Does our twitter community feel elitist?

One area where baby boomers might be convinced to use Twitter is at a professional education conference. Using technology to expand the reach of your event, your community can participate virtually. Adding a virtual element to your physical event makes it a hybrid event. Social media tools, such as twitter are used as a medium for both the physical audience and the virtual audience to interact. As a virtual attendee, you could be viewing a live stream of a presentation and tweeting nuggets of information, analysis, or conversations with other attendees as if you were present at the live event. Not only are these conversations seen by anyone following the event’s hashtag, but they are seen by anyone following you in their home feed. This expands the reach of your event even further.

However, many people are new to it or still learning. What they are viewing on the Twitter feed at their conference is much different than what it was two years ago. At MPI's WEC last year, some comments in sessions and in the hallways were made that the posts they saw on the Twitter walls in sessions did not seem useful. I suspect part of the motivation behind these comments comes from the reluctance to have to add one more project to their everyday lives. We always hear, “it’s all just a bunch of garbage, i.e. people talking about what they just had to eat”. Instead of spending some time with the platform to test it out for yourself, it is easier to disregard it.

Here’s the truth. If you were not already part of that community, it would feel a bit elitist, not as welcoming, as the most prolific tweeters have now gotten to know each other “in real life” and use the platform as a means to socialize as well as share content. In fact, the sharing of content seemed different, too. How many people actually use it for learning? I like adding education to the content presented by finding the link the speaker is referring to or finding one that is similar. (Instead of just reporting.) However, this has taken me years of practice to get to the level of live tweeting ability that I have. When I started learning Twitter at this same conference two years earlier, it was o.k. to make mistakes. Now, there are very specific rules and it can seem much more daunting to jump in at this point.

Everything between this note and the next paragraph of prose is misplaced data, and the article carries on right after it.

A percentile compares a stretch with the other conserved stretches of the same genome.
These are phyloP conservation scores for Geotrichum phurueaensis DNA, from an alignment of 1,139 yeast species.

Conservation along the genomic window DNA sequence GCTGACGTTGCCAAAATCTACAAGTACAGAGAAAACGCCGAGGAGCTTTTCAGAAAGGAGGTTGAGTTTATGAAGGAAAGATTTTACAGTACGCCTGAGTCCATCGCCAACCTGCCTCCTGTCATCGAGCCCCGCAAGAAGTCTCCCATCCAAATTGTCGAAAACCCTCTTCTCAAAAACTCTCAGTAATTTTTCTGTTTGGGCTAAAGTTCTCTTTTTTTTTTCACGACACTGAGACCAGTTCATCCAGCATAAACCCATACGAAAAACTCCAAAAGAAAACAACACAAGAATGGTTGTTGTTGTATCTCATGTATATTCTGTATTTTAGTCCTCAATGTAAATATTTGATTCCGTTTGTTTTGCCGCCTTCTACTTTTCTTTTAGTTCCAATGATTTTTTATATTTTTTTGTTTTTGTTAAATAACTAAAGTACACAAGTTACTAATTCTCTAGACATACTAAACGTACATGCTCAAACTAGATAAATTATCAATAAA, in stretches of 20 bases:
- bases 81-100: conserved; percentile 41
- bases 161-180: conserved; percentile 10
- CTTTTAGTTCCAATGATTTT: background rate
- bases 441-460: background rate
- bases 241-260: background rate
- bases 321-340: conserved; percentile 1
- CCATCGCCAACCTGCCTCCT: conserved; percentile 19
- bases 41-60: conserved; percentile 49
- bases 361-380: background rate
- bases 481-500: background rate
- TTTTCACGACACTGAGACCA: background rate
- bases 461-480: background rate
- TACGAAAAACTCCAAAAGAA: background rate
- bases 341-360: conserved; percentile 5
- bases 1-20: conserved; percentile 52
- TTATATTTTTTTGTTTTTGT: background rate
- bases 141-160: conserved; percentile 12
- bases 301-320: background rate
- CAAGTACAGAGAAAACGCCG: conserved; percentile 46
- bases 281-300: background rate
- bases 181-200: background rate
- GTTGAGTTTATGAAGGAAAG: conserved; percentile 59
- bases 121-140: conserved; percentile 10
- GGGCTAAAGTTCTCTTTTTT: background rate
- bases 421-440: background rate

As conference organizers, do we create a new hashtag for the fun stuff or socializing? Most of this type of tweeting is done from mobile devices so it would be great to view multiple hashtags in one stream if you wanted to. That way, we could have multiple hashtags at a conference (one for feedback for the organizers or venue, one for each session, one for each topic, one for socializing, one for sponsors or suppliers to promote specials, etc.) On the other hand, do more hashtags feel like more information overload? In theory, we already have all of those types of tweets in one stream (or multiple streams) and so it would not increase the number of tweets. This would simply give us the ability to filter further if we wanted to.

All of this new technology has created a need for the human element to manage it. New jobs like Virtual Emcee, Live Tweeters and Social Media Strategists can be used to enhance the experience for the audience and make sure the organization hosting the event is delivering the brand message. The organization may have people who can act as social media reporters or social media ambassadors, but you need someone to manage the process and make sure the message is reported – and monitored. Just like many companies are using social media platforms as tools for customer service, so must you monitor what is being said at your meeting or event to deal with issues the user may be having. This is unsolicited feedback – which is invaluable because it is so hard to get attendees to fill out evaluation forms after an event. It is an exciting time for the meetings and events industry.

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